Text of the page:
Pregnancy and Nutrition
Making the decision to plan for a baby is the ideal time to look carefully at your diet, health and lifestyle and to make a few simple changes that will achieve optimal health before conception.
Pregnancy specific supplements contain the recommended level of 400mcg folic acid and 10mcg vitamin D, plus the vitamins and minerals vital for mother and baby. These are suitable for conception, pregnancy and whilst breast feeding. Some also include Omega-3 which helps to support normal baby brain and eye development.
Kensington Midwives have recently noted the Pregnacare Plus dual pack combining the original Pregnacare tablet, which contains 19 essential vitamins and minerals, with pack of Omega-3 DHA capsules. There is also a liquid instead of the tablets, which is ideal for those who have difficulty swallowing tablets.
Healthy eating is particularly important during pregnancy and a balanced diet is by far the best. This includes a wide range of foods from 5 different food groups:
Starchy carbohydrates – bread, breakfast cereals, rice and potatoes etc.
Fruit and vegetables
Dairy foods – milk, cheese, yogurts etc.
Protein – meat, chicken, fish, beans, nuts, soya etc
Foods containing fat and sugar.
Healthy eating during pregnancy is actually no different from eating healthily at any other time, more fruit and vegetables and starchy carbohydrate foods, moderate amounts of dairy and protein foods and just a few fatty and sugary foods.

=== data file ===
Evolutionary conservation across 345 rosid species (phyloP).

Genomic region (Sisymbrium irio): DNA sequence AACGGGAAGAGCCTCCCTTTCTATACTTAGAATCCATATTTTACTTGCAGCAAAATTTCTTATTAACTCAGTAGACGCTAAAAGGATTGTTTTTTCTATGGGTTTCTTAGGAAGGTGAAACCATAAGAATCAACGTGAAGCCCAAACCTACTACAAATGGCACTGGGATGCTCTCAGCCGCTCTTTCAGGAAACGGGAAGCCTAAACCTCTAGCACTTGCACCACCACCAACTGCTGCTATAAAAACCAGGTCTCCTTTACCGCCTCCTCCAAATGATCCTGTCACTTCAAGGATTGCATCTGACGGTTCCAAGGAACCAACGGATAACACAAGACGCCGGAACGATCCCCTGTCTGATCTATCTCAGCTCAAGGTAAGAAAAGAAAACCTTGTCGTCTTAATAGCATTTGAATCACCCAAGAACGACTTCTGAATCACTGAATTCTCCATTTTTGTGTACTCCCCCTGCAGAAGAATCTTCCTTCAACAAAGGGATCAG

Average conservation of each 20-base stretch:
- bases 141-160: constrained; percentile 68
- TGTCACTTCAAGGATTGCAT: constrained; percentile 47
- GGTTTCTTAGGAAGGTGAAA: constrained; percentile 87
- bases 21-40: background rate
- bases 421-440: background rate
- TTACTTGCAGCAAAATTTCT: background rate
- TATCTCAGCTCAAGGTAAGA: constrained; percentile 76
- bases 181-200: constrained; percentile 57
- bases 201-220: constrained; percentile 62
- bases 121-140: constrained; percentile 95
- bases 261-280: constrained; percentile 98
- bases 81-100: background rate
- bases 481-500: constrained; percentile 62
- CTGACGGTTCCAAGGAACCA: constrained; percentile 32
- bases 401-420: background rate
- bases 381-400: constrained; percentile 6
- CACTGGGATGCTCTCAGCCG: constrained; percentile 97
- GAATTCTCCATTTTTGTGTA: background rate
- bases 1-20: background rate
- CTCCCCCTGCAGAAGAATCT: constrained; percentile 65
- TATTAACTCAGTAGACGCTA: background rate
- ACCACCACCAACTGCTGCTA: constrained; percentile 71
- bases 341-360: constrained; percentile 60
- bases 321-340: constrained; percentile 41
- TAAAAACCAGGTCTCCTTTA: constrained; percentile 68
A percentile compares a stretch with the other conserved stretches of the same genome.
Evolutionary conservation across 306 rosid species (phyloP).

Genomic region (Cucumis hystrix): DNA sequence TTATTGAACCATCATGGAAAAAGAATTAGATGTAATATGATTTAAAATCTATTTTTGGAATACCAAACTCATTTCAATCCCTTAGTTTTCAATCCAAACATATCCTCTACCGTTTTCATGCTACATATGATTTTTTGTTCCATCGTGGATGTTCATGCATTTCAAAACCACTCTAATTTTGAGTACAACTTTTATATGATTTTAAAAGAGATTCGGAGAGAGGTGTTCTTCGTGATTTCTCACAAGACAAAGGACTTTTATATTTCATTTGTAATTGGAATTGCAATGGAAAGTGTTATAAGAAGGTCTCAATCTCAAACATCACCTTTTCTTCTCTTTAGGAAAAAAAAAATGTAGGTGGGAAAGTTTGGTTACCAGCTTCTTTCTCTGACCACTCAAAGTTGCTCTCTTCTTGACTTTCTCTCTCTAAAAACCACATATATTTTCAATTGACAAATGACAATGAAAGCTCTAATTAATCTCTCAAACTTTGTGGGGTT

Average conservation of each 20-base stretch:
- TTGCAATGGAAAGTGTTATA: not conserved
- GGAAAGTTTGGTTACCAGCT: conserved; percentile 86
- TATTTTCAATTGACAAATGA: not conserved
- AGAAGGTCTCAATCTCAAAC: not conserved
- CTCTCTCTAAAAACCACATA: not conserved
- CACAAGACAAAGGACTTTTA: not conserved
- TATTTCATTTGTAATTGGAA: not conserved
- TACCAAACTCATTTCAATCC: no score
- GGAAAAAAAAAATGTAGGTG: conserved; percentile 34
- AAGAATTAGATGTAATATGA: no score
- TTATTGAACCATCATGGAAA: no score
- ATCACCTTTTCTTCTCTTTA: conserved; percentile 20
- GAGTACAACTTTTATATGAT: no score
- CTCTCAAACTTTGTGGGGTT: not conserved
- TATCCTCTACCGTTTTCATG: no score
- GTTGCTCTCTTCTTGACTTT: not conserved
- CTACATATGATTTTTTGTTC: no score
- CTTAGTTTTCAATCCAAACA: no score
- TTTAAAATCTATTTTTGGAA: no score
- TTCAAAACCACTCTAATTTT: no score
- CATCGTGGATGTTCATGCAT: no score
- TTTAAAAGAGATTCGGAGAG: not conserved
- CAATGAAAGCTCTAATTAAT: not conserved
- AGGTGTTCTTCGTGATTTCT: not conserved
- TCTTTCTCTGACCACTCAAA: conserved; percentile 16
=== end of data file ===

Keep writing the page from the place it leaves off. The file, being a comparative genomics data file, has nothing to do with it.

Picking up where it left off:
Remember that your immune system may be slightly less effective during pregnancy, leaving you more vulnerable to tummy bugs and upsets, which may be dangerous for your baby, so extra care is needed when preparing food. Wash fruit, vegetables and salads thoroughly, make sure eggs are thoroughly cooked, cook all meat and chicken thoroughly and remember to have a list of the foods that you should not eat during pregnancy. These are either unsuitable because of the way they are produced or they have high levels of certain nutrients or substances which are best avoided during pregnancy.
Try to be active and maintain a healthy weight. The average pregnancy weight gain is 10 – 12kg or 22 – 28lbs, if your pre-pregnancy weight is in the normal range. It is important to avoid dieting as this can limit your baby’s access to nutrition, so try hard to eat well, particularly iron rich foods such as all meat, fortified breakfast cereals, beans, chick peas, eggs, dried fruit, nuts and seeds. Iron contributes to the normal formation of red blood cells and haemoglobin. Haemoglobin transports oxygen in red blood cells and anaemia, not enough haemoglobin, is common in pregnancy.